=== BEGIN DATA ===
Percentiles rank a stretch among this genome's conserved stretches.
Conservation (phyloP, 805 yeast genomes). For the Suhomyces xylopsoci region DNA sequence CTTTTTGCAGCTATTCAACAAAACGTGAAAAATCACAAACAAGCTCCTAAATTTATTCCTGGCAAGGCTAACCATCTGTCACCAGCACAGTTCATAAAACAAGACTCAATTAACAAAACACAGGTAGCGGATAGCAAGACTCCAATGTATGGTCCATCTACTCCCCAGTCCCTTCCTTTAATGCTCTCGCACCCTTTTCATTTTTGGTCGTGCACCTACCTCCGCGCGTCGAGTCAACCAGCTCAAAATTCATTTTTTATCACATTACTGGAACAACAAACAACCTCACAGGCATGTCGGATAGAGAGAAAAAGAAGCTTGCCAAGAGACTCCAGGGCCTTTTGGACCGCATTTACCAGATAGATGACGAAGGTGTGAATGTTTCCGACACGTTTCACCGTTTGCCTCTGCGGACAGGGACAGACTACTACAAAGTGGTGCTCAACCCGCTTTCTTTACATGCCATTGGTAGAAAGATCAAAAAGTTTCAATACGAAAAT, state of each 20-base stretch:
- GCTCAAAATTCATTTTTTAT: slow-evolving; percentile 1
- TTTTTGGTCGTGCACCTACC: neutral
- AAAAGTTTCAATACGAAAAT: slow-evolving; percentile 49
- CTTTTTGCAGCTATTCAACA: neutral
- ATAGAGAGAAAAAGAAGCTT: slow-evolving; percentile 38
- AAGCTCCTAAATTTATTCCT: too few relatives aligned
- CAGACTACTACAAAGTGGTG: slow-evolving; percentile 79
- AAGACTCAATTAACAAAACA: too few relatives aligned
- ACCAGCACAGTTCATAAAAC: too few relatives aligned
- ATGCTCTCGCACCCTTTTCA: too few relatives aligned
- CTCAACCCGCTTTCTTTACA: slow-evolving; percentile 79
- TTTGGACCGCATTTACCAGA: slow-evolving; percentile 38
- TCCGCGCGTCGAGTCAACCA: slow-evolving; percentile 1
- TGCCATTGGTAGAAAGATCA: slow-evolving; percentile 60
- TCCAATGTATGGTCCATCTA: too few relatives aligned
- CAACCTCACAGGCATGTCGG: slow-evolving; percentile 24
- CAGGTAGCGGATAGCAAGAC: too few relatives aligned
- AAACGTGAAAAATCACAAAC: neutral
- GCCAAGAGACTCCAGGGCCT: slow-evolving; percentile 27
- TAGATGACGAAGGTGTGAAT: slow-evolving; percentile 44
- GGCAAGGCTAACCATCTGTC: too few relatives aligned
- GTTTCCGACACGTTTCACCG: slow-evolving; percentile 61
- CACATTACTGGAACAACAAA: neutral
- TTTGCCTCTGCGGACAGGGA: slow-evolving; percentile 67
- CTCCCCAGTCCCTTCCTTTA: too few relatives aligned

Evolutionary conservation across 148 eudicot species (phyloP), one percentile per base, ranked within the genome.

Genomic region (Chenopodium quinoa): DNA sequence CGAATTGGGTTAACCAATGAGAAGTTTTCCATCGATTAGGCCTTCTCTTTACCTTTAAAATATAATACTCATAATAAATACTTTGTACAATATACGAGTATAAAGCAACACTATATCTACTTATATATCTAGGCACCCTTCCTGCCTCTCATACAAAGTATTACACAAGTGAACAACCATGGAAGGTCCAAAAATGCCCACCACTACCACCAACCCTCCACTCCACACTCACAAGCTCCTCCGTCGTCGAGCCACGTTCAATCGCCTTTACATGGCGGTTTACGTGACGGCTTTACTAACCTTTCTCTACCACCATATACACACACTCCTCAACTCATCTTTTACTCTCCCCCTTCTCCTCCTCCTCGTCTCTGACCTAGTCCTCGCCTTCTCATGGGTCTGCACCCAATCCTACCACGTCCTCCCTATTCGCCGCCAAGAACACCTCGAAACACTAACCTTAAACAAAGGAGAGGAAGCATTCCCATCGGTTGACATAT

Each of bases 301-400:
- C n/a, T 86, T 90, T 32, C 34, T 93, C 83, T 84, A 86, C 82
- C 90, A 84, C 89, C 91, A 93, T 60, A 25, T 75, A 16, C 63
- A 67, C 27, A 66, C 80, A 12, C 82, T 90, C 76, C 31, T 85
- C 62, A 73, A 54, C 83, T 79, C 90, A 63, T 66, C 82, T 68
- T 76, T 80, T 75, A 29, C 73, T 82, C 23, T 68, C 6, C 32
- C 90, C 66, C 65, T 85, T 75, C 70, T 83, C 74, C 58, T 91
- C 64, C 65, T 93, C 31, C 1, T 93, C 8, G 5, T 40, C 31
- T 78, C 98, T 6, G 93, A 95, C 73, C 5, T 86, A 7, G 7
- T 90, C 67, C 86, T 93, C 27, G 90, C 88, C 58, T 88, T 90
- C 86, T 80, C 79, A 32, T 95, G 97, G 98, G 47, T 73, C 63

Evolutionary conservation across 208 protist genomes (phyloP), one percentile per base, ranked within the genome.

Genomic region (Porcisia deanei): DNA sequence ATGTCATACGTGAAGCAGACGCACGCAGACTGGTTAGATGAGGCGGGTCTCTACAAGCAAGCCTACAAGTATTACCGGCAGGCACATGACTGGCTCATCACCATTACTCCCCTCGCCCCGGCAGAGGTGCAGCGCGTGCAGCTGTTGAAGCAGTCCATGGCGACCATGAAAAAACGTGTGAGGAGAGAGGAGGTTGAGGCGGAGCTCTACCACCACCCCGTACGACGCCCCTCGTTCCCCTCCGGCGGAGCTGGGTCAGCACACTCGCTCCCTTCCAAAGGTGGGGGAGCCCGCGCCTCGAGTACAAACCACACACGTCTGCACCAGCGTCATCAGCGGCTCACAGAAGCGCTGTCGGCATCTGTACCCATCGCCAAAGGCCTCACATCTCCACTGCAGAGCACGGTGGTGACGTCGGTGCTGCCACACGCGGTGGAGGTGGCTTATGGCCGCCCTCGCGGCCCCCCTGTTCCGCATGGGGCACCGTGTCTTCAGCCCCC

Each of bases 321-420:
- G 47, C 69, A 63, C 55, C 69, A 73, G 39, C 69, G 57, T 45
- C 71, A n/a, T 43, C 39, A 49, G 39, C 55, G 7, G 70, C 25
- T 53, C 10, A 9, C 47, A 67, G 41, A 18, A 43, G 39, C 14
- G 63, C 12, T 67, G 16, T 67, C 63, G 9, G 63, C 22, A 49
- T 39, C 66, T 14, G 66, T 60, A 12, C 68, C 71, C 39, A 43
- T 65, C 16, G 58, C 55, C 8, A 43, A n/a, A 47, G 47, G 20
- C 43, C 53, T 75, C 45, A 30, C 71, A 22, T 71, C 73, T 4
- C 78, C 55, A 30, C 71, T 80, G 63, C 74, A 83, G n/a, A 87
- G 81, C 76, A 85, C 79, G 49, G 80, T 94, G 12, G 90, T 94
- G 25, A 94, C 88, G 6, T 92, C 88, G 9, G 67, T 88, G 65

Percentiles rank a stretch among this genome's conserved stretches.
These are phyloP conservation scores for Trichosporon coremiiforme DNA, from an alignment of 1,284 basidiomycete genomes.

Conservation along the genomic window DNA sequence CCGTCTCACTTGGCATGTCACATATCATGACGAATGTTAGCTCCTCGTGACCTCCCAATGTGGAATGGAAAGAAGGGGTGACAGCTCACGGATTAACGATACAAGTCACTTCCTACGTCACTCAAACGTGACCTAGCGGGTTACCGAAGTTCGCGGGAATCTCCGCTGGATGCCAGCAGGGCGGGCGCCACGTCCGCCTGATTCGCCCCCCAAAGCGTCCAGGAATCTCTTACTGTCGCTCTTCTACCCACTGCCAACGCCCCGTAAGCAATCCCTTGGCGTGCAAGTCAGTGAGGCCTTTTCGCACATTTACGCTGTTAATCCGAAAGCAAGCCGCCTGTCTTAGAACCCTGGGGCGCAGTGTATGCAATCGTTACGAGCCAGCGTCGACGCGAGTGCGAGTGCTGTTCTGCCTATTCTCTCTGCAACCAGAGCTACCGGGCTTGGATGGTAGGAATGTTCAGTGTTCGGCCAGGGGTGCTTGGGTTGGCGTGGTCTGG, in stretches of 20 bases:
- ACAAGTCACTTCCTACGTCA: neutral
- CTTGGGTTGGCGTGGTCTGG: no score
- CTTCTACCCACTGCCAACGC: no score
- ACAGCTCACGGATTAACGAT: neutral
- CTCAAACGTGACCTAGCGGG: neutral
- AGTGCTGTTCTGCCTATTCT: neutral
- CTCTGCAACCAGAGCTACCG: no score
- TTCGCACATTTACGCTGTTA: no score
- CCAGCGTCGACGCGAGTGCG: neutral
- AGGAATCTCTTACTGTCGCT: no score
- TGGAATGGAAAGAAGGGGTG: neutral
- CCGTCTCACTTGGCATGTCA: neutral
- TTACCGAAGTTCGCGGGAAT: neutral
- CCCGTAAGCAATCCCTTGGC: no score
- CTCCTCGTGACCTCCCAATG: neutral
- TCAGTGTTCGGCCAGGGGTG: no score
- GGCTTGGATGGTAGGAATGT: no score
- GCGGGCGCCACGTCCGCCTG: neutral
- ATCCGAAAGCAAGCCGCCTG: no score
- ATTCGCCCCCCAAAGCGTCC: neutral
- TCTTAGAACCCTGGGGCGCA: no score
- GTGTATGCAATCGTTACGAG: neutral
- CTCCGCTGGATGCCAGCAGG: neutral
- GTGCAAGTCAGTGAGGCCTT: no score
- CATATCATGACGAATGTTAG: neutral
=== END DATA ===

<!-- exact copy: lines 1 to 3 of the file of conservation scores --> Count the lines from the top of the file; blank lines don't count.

Percentiles rank a stretch among this genome's conserved stretches.
Conservation (phyloP, 805 yeast genomes). For the Suhomyces xylopsoci region DNA sequence CTTTTTGCAGCTATTCAACAAAACGTGAAAAATCACAAACAAGCTCCTAAATTTATTCCTGGCAAGGCTAACCATCTGTCACCAGCACAGTTCATAAAACAAGACTCAATTAACAAAACACAGGTAGCGGATAGCAAGACTCCAATGTATGGTCCATCTACTCCCCAGTCCCTTCCTTTAATGCTCTCGCACCCTTTTCATTTTTGGTCGTGCACCTACCTCCGCGCGTCGAGTCAACCAGCTCAAAATTCATTTTTTATCACATTACTGGAACAACAAACAACCTCACAGGCATGTCGGATAGAGAGAAAAAGAAGCTTGCCAAGAGACTCCAGGGCCTTTTGGACCGCATTTACCAGATAGATGACGAAGGTGTGAATGTTTCCGACACGTTTCACCGTTTGCCTCTGCGGACAGGGACAGACTACTACAAAGTGGTGCTCAACCCGCTTTCTTTACATGCCATTGGTAGAAAGATCAAAAAGTTTCAATACGAAAAT, state of each 20-base stretch:
- GCTCAAAATTCATTTTTTAT: slow-evolving; percentile 1